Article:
Emotional abuse can be defined as any kind of abuse that is emotional or psychological rather than physical in nature. Emotional abuse works to alter and diminish the self-esteem, dignity, freedom or sense of identity of a person, and involves such behaviour as:
- Verbal aggression
- Constant criticism
- Social isolation
- Possessive and jealous behaviour
- Denial of abuse and blaming of the victim
An emotionally abusive climate can lead to serious psychological consequences for victims, who are often affected by the abuse to the extent that they no longer accurately recognise their own feelings. Victims can feel as if their sense of self and independence has been taken away from them, and emotional abuse can often lead to further mental health issues such as stress, addiction, depression, anxiety, trauma and post-traumatic stress disorder.
Psychotherapy can help people who have experienced emotional abuse re-build their sense of autonomy, and help people to cope with the psychological consequences of abuse. As the emphasis in psychotherapy lies in developing self-understanding and initiating personal change, it can prove invaluable in facilitating a better understanding of the distorted nature of an individual’s relationship with their abuser[s], building self-esteem and re-inscribing an individual’s sense of self in relation to their world.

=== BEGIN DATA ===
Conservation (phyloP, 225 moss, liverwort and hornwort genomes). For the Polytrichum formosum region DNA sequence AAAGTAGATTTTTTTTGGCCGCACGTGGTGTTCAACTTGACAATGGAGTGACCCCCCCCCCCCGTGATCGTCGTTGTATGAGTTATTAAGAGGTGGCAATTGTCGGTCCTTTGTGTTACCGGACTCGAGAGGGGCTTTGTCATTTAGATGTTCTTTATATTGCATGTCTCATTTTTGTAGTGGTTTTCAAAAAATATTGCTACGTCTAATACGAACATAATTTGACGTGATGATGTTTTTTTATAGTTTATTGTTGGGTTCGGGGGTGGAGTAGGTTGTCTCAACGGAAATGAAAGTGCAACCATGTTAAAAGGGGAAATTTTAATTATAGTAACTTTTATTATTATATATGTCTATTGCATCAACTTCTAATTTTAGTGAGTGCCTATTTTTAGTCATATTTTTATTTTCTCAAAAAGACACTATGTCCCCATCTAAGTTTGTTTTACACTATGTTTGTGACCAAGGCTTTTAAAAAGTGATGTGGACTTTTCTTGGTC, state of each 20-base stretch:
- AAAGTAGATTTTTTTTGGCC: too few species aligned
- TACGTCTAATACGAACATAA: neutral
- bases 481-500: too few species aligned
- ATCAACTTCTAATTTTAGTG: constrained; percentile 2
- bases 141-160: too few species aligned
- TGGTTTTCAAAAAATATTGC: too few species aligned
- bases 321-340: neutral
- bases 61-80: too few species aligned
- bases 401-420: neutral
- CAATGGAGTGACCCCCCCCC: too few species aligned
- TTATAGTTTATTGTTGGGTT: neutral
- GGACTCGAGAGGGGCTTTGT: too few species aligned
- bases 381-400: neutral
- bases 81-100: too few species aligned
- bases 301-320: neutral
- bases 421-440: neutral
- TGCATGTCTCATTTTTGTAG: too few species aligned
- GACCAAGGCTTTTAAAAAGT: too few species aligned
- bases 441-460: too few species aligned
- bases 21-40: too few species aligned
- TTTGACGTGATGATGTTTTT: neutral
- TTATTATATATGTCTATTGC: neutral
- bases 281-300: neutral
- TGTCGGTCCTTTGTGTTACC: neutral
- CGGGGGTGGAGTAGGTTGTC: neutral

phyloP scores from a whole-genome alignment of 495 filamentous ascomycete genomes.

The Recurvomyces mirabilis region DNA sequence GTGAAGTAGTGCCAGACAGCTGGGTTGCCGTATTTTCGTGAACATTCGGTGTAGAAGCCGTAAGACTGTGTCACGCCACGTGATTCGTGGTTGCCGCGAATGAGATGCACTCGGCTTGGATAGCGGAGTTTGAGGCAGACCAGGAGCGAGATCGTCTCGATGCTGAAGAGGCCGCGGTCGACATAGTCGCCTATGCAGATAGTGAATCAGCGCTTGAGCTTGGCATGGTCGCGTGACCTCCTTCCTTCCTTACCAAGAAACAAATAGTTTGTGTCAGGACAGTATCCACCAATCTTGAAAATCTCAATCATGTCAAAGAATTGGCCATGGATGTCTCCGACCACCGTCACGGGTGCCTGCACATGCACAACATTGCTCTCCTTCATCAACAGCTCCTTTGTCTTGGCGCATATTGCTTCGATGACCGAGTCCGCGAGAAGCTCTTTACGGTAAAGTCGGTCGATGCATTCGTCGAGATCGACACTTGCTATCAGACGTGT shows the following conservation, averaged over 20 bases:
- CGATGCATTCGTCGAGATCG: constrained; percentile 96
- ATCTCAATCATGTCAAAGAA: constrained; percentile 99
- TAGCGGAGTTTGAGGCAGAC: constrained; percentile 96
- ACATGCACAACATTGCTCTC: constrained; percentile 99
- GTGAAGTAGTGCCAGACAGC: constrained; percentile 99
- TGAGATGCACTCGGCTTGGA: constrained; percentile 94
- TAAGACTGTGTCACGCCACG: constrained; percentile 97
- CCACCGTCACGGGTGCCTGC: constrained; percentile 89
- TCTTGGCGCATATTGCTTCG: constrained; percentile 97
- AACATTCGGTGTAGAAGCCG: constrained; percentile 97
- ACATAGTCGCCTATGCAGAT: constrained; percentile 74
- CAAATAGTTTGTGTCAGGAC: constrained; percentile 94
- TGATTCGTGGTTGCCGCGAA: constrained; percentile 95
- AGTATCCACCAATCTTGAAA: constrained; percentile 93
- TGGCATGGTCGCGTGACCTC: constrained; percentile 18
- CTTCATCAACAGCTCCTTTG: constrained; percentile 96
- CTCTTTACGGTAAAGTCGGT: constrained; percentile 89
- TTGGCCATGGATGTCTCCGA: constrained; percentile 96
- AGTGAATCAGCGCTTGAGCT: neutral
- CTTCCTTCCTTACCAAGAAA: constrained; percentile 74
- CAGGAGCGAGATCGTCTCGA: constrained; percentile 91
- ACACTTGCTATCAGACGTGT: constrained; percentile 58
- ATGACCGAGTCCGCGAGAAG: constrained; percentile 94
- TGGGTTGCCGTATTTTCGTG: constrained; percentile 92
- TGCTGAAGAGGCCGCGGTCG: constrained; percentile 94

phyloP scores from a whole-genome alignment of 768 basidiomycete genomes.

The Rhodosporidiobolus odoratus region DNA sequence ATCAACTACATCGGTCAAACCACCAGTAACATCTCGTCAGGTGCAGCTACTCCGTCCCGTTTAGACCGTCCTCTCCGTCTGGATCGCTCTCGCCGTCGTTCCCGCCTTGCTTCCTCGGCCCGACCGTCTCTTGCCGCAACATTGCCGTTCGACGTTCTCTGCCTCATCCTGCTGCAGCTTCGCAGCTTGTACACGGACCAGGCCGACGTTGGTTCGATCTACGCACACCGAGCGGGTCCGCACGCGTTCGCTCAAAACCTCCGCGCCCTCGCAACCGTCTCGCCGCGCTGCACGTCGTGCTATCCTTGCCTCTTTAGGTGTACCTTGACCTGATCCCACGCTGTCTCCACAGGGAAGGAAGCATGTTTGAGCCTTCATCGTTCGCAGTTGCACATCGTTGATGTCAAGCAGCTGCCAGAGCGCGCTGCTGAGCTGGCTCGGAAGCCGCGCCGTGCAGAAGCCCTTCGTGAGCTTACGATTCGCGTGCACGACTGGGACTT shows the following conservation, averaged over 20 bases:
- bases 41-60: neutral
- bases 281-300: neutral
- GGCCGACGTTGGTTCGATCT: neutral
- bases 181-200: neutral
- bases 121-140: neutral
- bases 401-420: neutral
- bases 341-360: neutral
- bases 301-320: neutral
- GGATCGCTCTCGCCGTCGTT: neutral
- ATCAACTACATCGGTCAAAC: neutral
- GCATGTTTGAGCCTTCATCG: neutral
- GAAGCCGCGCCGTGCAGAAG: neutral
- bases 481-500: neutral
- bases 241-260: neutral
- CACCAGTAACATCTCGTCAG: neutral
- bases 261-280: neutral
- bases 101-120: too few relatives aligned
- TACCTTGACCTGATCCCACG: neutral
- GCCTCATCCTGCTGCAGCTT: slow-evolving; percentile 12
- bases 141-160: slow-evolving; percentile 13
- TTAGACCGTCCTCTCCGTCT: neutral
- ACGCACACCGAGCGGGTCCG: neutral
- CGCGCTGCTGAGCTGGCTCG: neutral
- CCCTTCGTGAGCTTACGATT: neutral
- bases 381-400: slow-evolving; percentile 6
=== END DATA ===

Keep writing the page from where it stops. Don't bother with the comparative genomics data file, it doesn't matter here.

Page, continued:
Therapeutic support can also be sought for those who find that they themselves engage in abusive behaviour, as it is often the case that emotionally abusive behaviour emerges alongside unaddressed personal trauma, painful past experiences, or difficulties with issues such as anger, depression and low self-esteem.
If you have experienced emotional abuse and it is causing you problems in your life and relationships, then please do not hesitate to get in touch with the portland practice in Harley Street, London to arrange a consultation with one of our specialist therapists.
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